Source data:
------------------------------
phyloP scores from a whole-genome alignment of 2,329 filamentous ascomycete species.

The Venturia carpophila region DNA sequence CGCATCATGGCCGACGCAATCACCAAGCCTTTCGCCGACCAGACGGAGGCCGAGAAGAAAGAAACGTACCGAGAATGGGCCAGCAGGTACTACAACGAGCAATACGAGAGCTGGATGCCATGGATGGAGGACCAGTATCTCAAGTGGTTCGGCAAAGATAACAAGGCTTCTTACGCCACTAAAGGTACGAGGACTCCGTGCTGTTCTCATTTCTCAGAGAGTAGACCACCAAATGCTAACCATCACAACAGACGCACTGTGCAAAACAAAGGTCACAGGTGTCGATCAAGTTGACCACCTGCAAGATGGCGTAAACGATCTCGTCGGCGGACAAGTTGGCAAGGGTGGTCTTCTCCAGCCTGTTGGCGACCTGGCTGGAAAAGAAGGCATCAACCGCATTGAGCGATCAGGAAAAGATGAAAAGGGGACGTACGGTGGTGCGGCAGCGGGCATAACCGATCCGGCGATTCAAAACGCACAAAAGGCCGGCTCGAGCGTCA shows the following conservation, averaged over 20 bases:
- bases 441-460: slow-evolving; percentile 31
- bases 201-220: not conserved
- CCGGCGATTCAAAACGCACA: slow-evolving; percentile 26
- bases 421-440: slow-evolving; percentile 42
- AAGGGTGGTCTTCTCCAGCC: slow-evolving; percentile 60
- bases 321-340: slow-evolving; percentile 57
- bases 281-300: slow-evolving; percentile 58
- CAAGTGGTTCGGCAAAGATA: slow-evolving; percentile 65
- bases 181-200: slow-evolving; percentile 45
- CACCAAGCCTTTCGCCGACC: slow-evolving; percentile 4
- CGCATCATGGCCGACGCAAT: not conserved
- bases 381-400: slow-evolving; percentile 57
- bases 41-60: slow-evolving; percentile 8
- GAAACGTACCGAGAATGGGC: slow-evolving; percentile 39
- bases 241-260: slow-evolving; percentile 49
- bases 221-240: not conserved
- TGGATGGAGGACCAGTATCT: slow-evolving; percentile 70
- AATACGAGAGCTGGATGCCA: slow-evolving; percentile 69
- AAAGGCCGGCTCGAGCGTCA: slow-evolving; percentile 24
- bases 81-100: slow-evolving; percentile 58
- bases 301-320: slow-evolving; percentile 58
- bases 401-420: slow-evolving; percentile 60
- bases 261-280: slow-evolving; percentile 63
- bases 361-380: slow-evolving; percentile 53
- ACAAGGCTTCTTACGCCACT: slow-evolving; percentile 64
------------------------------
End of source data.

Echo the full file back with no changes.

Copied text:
phyloP scores from a whole-genome alignment of 2,329 filamentous ascomycete species.

The Venturia carpophila region DNA sequence CGCATCATGGCCGACGCAATCACCAAGCCTTTCGCCGACCAGACGGAGGCCGAGAAGAAAGAAACGTACCGAGAATGGGCCAGCAGGTACTACAACGAGCAATACGAGAGCTGGATGCCATGGATGGAGGACCAGTATCTCAAGTGGTTCGGCAAAGATAACAAGGCTTCTTACGCCACTAAAGGTACGAGGACTCCGTGCTGTTCTCATTTCTCAGAGAGTAGACCACCAAATGCTAACCATCACAACAGACGCACTGTGCAAAACAAAGGTCACAGGTGTCGATCAAGTTGACCACCTGCAAGATGGCGTAAACGATCTCGTCGGCGGACAAGTTGGCAAGGGTGGTCTTCTCCAGCCTGTTGGCGACCTGGCTGGAAAAGAAGGCATCAACCGCATTGAGCGATCAGGAAAAGATGAAAAGGGGACGTACGGTGGTGCGGCAGCGGGCATAACCGATCCGGCGATTCAAAACGCACAAAAGGCCGGCTCGAGCGTCA shows the following conservation, averaged over 20 bases:
- bases 441-460: slow-evolving; percentile 31
- bases 201-220: not conserved
- CCGGCGATTCAAAACGCACA: slow-evolving; percentile 26
- bases 421-440: slow-evolving; percentile 42
- AAGGGTGGTCTTCTCCAGCC: slow-evolving; percentile 60
- bases 321-340: slow-evolving; percentile 57
- bases 281-300: slow-evolving; percentile 58
- CAAGTGGTTCGGCAAAGATA: slow-evolving; percentile 65
- bases 181-200: slow-evolving; percentile 45
- CACCAAGCCTTTCGCCGACC: slow-evolving; percentile 4
- CGCATCATGGCCGACGCAAT: not conserved
- bases 381-400: slow-evolving; percentile 57
- bases 41-60: slow-evolving; percentile 8
- GAAACGTACCGAGAATGGGC: slow-evolving; percentile 39
- bases 241-260: slow-evolving; percentile 49
- bases 221-240: not conserved
- TGGATGGAGGACCAGTATCT: slow-evolving; percentile 70
- AATACGAGAGCTGGATGCCA: slow-evolving; percentile 69
- AAAGGCCGGCTCGAGCGTCA: slow-evolving; percentile 24
- bases 81-100: slow-evolving; percentile 58
- bases 301-320: slow-evolving; percentile 58
- bases 401-420: slow-evolving; percentile 60
- bases 261-280: slow-evolving; percentile 63
- bases 361-380: slow-evolving; percentile 53
- ACAAGGCTTCTTACGCCACT: slow-evolving; percentile 64